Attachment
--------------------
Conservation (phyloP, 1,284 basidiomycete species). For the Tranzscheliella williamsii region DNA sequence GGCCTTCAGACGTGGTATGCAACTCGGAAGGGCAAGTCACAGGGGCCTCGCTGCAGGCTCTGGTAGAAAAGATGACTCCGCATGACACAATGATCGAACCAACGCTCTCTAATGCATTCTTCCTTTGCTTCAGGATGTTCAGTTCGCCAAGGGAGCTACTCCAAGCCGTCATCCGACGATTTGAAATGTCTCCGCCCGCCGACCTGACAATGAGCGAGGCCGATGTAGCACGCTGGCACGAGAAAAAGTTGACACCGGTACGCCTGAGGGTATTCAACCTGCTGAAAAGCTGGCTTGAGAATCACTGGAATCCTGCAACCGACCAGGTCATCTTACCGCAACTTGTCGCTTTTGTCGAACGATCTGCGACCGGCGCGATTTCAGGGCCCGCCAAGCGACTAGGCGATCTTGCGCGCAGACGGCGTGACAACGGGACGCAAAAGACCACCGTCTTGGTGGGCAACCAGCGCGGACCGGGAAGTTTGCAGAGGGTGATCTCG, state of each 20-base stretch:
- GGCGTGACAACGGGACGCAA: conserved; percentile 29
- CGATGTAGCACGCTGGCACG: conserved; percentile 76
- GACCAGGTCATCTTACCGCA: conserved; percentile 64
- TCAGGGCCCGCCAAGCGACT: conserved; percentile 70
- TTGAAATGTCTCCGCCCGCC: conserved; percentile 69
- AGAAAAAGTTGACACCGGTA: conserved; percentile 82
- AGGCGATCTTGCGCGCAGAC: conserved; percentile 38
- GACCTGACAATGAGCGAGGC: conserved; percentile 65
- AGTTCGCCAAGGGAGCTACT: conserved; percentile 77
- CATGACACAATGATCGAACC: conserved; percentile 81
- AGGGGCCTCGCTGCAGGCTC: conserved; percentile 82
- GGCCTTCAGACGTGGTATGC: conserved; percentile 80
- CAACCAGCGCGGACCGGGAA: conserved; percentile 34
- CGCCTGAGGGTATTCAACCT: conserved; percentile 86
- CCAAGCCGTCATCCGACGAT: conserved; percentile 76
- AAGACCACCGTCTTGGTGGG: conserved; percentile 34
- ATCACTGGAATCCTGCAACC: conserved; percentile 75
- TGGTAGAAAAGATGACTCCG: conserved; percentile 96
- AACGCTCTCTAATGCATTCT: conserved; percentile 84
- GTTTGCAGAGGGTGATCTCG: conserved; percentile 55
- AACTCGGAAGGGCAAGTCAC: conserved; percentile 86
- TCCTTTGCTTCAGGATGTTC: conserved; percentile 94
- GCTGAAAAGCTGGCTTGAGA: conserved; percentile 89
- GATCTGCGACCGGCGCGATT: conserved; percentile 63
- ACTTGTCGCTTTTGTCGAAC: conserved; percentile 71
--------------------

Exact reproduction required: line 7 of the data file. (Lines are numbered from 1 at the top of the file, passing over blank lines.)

- AGAAAAAGTTGACACCGGTA: conserved; percentile 82